Filter a Table in Excel

Filters in Excel are used to reduce the amount of data displayed inside a worksheet. Depending on whether you filter text, numbers, or dates you will get different filtering options. For example, you could filter people by age to check whether they are employees or underage, or you could filter cities with the word “New”, like “New York”, or “New Delhi”.

In this lesson, I’ll show you how to use filters for different types of data, so you can narrow down the result to the information you need.

Apply filter

There are two ways to apply a filter in Excel. First click any cell inside a table, where you want filtering applied. Next, choose one of these two options:

  1. Navigate to HOME >> Editing >> Sort & Filter >> Filter.
  1. Use the keyboard shortcut – Ctrl + Shift + K

After you do that, the filtering icons will show up. You can click them to expand filtering options.

Filtering text

The first type of data to filter is text. If you click a filter icon inside a column with text data, text filtering options will appear. Let’s click the filter icon next to City.

We will filter only these positions, where there is the word New inside a cell.

As you can see it returned two positions: New Orleans, and New York. You can unselect the values you don’t want.

After you apply a filter to a column, the icon changes its look.

Custom Autofilter

If you click any position inside the Text Filters, it’s going to open the Custom Autofilter window, which is the same for all types of data.

Because you clicked Contains, the contains option appears in the first dropdown. You can select the second option, and click the Or radio button.

In this case, the filtered values are those that contain the word new, los, or both.

And this is the result we get.

The Contains option works in this case. But if there was a city with the substring new or los inside, it would also be filtered.

In this case, you should choose a different option – begins with.

The other option you have are Equals, Does Not Equal, Begins With, Ends With, Contains, and Does Not Contain.

Filtering numbers

Now, click the filter icon next to the Age column. The Text Filters changed to Number Filters with the new set of options.

Here, you can choose Between and select only people with a certain age group, or choose Top 10 to select 10 oldest people on the list.

In the Text Filters, no matter which option you chose, the Custom Autofilter window would appear. In Number Filters there are three options:

Equals, Does Not Equal, Greater Than, Greater Than Or Equal To, Less Than, Less Than Or Equal To, Between, Custom Filter will display Custom Autofilter.

To set the number of top or bottom values use Top 10 Autofilter.

Above and Below Average: They won’t display any window, just filter values right away.

Filtering dates

With filtering dates, you have a huge number of Filtering options.

If you expand the All Dates in the Period option, you are going to get additional filters.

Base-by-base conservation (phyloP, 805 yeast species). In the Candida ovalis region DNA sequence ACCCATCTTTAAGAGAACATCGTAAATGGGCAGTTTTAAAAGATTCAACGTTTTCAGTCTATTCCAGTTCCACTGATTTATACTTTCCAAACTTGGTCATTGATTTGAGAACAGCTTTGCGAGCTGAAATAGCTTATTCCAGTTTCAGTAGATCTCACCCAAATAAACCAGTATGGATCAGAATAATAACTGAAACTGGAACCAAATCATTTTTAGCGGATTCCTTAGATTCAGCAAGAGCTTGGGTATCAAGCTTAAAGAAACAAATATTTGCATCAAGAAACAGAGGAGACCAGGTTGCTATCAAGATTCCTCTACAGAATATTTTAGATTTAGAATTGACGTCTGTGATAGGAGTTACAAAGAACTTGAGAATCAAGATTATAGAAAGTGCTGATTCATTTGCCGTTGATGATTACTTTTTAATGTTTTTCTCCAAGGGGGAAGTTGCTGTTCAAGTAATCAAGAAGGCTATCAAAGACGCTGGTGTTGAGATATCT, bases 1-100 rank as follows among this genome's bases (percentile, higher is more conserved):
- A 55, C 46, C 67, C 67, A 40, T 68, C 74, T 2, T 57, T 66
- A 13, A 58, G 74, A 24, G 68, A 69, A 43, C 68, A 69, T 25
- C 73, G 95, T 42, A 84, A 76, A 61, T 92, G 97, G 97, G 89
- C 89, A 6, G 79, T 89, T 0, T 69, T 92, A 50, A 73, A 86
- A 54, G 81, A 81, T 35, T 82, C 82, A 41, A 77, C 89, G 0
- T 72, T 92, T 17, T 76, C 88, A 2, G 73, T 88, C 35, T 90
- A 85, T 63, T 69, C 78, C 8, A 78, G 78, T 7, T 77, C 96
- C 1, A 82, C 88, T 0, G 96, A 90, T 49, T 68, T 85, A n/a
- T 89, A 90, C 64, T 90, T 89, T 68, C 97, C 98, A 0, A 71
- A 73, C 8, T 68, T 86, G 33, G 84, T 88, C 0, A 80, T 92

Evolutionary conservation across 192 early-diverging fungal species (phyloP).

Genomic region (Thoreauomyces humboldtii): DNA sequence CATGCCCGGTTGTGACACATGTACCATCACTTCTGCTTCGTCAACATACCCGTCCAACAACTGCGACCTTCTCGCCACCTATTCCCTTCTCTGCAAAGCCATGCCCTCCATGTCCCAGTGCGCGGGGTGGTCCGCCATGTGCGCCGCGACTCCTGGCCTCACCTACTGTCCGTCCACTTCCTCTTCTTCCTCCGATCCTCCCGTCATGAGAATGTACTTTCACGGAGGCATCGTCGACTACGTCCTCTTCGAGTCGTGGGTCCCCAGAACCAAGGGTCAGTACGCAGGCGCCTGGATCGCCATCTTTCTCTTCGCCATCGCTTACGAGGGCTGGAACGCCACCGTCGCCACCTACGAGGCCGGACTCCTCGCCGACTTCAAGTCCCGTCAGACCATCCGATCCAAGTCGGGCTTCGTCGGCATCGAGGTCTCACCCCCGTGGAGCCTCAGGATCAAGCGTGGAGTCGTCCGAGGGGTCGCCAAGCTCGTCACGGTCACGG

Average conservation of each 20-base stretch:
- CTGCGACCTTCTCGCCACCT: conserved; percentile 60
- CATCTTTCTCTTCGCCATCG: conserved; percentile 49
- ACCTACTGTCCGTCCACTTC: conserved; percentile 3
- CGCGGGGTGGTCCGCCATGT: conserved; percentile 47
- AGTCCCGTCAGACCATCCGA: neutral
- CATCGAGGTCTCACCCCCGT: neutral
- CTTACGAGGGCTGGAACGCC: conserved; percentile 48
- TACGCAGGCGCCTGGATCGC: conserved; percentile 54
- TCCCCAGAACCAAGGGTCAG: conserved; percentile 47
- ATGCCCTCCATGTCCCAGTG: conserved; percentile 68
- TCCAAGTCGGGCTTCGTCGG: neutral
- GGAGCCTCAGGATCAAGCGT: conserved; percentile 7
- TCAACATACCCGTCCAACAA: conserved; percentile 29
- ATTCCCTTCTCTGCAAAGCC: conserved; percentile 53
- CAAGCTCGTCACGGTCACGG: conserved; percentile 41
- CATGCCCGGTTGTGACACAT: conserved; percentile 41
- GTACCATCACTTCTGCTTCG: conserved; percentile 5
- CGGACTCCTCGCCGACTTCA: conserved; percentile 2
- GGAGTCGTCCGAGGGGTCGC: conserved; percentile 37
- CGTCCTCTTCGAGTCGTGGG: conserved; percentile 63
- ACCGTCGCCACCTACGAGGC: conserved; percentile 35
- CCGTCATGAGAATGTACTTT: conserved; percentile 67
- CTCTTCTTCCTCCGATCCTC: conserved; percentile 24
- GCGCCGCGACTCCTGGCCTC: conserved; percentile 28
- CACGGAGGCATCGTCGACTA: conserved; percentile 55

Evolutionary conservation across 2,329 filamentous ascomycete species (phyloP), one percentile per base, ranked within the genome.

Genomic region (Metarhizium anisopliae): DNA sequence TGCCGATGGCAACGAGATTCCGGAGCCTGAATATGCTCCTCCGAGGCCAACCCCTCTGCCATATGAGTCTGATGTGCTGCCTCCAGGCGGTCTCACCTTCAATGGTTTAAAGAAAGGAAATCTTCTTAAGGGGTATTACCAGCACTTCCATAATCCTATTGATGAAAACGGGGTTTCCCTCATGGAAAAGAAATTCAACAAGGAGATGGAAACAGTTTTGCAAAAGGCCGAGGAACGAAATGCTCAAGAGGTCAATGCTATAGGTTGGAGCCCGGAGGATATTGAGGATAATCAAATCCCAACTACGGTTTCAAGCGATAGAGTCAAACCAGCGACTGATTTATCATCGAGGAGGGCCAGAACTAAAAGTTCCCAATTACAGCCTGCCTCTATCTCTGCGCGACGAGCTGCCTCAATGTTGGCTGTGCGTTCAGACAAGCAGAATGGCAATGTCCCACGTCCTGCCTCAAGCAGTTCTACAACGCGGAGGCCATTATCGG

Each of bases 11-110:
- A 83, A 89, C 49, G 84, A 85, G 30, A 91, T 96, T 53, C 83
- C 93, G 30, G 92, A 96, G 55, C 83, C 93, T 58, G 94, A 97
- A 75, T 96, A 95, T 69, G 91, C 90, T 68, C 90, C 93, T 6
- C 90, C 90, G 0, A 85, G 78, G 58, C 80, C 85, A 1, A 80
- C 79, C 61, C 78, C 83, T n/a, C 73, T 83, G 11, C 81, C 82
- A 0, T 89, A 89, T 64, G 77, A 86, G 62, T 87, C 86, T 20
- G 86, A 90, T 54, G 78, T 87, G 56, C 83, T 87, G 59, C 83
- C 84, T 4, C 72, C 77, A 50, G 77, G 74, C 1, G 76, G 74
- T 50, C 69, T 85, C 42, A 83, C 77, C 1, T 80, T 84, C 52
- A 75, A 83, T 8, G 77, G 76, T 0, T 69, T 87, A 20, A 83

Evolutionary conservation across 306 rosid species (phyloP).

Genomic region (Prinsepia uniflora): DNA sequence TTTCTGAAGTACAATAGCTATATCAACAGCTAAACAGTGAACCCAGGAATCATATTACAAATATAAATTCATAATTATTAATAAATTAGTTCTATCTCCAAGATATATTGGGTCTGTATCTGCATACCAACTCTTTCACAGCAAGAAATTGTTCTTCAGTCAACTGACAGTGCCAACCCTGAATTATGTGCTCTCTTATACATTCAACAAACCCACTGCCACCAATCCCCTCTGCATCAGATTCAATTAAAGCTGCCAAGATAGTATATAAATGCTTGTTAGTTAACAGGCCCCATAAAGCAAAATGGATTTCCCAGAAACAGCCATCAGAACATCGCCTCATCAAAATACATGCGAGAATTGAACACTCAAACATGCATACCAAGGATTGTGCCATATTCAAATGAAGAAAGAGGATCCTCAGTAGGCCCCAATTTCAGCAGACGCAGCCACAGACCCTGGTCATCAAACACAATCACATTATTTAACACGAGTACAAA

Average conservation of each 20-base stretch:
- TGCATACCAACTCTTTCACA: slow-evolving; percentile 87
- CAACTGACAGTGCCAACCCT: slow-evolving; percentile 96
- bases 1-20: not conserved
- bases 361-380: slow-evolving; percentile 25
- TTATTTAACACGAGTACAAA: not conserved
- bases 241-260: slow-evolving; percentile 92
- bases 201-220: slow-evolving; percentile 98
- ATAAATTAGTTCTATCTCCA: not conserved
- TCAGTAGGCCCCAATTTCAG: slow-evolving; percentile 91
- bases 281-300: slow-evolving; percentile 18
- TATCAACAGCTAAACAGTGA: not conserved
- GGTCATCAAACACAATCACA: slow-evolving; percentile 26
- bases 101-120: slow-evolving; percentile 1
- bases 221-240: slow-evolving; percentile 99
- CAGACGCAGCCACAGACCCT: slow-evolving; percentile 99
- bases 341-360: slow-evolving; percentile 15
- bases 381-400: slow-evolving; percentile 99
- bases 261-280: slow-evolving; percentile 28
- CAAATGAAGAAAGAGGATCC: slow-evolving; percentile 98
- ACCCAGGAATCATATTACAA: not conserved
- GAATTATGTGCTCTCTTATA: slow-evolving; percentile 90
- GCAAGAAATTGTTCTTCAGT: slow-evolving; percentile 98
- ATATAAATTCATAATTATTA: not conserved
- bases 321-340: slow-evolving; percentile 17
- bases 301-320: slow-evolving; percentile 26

Color Filters

If you fill cells with color or change the font color, additional options are going to appear. Take a look at how it works in our example.

Inside the table, the most efficient employees are highlighted with green color, and the least efficient with red, the rest is not highlighted with any color.

There are three fills: green, red, and no fill, and two font colors: black and white.

Now, click a filter button inside a header and navigate to Filter by Color.

Inside Filter by Cell Color, there are three different types of fill: green, red, and No Fill – the same as fills inside the table.

In Filter by Font Color, there are two types: white, and Automatic – which is black in most cases.

Using wildcard characters

Wildcard characters are characters that represent one or more special characters.

The asterisk (*) character represents a variable number of characters (from zero to infinity), and the question mark (?), which represents a single character.

Here’s how it works. Let’s say that you want to find a name that begins with the letter a.

But the same effect you would get if you use the option Begins With. That’s true, so let’s check something a bit more complicated.

Let’s display all names that begin with the letter a, and end with the letter a. Let’s modify our example and see what you can get.

The same effect you can achieve with the following Custom AutoFilter.

And this is the result.

Let’s see how the question mark works as a wildcard character.

In the next example, we are going to display names that start with a, and end with a, but this time add another restriction – names should have 6 characters.

Here’s what it looks like.

Now, the filter displays only rows with these two names: Albina and Alisha.

You can also use the wildcard characters inside Custom AutoFilter. They are easy to use and make our work much easier.

Clearing Filters

After you applied a filter, it’s time to clear them. You can clear a single filter, or you can clear it all at once.

To clear a single filter, click the filter icon, and navigate to Clear Filter From. In our case, it will be the First Name.

If you have more than one filter applied, you can remove them one by one, or clear them all at once.

Here’s how to do it.

Navigate to Home >> Editing >> Sort & Filter >> Clear.

Tomasz Decker is an Excel specialist, skilled in data analysis and financial modeling.